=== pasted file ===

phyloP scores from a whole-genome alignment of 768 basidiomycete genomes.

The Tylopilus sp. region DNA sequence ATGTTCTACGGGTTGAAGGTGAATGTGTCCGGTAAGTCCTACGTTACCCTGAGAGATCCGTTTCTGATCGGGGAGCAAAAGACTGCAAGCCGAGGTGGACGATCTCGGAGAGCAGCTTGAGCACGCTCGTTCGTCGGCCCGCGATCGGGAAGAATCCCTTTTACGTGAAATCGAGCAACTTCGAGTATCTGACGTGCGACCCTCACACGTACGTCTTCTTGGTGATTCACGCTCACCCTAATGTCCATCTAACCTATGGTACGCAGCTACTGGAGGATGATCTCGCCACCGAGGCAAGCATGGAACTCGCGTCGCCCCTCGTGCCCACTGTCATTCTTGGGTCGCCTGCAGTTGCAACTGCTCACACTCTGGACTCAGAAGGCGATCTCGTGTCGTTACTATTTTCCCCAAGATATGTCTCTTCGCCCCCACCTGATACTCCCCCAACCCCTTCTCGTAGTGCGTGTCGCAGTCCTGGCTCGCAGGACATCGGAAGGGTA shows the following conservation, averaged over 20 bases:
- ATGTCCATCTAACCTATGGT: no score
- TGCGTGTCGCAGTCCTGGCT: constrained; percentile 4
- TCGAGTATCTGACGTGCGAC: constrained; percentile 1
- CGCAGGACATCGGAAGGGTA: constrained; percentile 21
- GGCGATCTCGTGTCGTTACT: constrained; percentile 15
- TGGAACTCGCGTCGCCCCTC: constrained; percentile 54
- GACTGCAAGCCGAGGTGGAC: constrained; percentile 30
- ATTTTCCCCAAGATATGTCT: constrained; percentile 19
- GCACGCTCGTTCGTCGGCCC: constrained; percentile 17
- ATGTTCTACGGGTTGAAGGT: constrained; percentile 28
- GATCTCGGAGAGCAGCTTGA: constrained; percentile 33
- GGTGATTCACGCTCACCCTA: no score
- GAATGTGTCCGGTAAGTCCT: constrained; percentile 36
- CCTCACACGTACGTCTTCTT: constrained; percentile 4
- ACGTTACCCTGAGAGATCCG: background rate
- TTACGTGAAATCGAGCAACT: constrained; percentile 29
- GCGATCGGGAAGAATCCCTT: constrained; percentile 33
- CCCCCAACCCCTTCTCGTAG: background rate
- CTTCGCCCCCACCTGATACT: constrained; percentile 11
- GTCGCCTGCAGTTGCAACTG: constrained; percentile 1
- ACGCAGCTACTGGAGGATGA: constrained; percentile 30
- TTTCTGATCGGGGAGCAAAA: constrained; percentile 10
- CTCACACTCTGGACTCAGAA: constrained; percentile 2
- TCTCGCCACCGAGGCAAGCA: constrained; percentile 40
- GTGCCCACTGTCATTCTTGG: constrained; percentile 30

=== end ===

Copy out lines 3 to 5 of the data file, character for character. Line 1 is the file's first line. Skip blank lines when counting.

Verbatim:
- ATGTCCATCTAACCTATGGT: no score
- TGCGTGTCGCAGTCCTGGCT: constrained; percentile 4
- TCGAGTATCTGACGTGCGAC: constrained; percentile 1